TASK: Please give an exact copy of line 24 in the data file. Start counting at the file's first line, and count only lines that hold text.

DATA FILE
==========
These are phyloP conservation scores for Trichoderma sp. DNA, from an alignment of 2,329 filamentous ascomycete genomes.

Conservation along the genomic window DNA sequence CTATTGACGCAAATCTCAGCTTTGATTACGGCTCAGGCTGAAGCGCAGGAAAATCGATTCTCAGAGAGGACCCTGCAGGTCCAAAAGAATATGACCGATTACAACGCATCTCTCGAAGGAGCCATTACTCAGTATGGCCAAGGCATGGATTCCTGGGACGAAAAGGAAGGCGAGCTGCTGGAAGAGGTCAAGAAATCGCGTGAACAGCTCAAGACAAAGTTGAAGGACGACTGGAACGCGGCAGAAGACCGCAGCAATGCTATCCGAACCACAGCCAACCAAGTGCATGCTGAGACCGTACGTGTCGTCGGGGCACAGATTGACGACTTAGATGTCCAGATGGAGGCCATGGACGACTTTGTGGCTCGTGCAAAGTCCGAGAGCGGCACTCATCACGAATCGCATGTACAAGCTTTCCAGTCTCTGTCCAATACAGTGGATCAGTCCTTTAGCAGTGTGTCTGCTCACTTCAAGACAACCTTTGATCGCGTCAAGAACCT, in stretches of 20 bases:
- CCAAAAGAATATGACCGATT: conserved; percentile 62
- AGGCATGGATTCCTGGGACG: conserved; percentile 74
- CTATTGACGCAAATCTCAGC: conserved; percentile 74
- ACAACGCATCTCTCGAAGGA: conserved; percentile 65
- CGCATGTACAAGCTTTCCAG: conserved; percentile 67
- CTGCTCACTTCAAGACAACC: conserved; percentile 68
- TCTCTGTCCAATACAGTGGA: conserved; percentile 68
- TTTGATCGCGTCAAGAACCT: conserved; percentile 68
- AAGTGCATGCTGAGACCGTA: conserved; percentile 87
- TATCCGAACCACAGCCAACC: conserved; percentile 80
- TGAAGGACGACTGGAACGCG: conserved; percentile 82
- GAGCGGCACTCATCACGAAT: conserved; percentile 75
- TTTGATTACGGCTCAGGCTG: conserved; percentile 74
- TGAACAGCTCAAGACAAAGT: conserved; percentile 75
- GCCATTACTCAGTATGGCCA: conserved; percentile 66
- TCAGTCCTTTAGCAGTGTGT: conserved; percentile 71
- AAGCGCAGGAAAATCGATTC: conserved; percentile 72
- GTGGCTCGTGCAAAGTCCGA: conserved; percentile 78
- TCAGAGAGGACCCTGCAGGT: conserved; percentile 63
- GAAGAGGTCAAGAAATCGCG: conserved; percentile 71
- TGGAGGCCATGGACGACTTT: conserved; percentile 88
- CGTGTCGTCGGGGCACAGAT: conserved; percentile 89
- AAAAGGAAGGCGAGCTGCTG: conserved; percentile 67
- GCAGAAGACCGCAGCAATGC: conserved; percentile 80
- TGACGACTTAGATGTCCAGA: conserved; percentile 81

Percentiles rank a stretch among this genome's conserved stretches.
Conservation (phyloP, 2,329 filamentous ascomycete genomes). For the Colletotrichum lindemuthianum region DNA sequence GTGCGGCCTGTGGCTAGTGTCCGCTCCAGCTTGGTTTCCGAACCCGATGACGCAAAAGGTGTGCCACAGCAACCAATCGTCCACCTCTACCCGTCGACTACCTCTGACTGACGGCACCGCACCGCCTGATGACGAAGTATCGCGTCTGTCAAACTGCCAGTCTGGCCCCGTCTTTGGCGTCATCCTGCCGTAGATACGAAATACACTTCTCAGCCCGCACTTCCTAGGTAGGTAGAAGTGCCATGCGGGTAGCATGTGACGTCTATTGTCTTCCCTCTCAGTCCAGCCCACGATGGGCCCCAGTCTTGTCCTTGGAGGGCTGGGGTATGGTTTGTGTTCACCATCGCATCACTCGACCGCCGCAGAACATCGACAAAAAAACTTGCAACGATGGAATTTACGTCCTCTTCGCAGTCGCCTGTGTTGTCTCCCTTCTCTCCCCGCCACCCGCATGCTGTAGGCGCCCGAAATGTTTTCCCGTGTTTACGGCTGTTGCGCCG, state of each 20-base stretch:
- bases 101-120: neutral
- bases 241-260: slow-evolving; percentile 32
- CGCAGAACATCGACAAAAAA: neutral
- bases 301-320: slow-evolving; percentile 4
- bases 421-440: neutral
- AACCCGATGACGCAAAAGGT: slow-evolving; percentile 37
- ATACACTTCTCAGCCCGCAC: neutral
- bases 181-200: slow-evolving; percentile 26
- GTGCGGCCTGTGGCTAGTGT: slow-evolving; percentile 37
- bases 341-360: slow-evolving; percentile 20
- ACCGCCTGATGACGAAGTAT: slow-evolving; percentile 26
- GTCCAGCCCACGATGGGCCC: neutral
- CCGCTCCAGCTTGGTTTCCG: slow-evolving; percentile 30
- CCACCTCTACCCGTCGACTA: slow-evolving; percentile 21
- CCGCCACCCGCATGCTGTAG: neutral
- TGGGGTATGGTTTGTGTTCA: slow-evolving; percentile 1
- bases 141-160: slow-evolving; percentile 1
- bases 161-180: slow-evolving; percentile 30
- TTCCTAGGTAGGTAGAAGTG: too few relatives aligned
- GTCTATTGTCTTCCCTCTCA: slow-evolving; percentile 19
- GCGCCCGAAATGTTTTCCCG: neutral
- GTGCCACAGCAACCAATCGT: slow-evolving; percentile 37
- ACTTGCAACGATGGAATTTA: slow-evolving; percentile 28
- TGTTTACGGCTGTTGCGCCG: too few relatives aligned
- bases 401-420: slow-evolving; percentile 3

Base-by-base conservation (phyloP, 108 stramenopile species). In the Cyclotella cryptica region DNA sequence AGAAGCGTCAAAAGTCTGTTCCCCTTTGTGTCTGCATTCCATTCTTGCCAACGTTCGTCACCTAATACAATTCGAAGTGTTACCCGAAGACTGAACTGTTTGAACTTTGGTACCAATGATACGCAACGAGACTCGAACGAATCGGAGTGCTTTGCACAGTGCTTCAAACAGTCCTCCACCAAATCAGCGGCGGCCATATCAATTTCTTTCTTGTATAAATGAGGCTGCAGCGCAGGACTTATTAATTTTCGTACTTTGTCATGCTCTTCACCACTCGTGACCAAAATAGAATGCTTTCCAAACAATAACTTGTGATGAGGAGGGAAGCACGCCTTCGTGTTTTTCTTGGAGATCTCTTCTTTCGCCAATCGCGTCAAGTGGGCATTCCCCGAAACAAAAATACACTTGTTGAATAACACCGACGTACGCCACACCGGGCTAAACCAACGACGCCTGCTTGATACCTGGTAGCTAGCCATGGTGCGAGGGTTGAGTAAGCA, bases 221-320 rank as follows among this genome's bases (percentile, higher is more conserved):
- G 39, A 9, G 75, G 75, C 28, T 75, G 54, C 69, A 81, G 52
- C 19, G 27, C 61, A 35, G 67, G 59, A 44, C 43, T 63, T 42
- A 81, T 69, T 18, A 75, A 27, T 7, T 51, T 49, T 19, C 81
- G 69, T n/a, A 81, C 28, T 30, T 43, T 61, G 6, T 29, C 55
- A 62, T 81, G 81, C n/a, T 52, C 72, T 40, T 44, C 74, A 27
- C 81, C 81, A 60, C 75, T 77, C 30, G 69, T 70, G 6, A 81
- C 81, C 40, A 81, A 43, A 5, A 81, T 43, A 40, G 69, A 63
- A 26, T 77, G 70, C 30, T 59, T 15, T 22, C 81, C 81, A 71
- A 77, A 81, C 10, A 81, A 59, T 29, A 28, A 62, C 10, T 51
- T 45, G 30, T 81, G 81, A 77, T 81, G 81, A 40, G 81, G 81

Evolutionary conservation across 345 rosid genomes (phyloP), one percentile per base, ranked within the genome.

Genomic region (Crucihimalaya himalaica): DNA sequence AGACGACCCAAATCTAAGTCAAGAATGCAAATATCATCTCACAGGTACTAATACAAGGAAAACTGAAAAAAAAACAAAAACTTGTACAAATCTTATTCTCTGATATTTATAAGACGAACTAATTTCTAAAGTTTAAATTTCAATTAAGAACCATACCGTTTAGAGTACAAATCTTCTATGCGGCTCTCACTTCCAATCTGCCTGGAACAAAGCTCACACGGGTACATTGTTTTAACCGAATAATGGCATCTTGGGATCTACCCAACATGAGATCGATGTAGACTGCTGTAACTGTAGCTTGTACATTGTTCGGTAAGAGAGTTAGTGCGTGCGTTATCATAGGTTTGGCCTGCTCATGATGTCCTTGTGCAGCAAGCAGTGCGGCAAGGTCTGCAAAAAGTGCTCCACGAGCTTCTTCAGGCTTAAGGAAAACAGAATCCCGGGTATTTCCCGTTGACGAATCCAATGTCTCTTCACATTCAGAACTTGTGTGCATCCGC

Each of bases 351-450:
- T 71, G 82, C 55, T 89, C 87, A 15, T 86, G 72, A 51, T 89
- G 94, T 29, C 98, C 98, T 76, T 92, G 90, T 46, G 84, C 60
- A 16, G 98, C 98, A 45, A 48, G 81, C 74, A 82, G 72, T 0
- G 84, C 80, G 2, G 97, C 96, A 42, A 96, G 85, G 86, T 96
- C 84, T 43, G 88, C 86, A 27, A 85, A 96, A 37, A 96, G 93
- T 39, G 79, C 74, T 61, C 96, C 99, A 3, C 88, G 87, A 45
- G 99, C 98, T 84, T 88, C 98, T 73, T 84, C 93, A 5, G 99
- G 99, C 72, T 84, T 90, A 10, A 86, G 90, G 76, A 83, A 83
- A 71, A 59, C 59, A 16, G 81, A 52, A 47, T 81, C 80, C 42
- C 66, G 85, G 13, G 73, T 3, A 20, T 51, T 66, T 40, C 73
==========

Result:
- CGTGTCGTCGGGGCACAGAT: conserved; percentile 89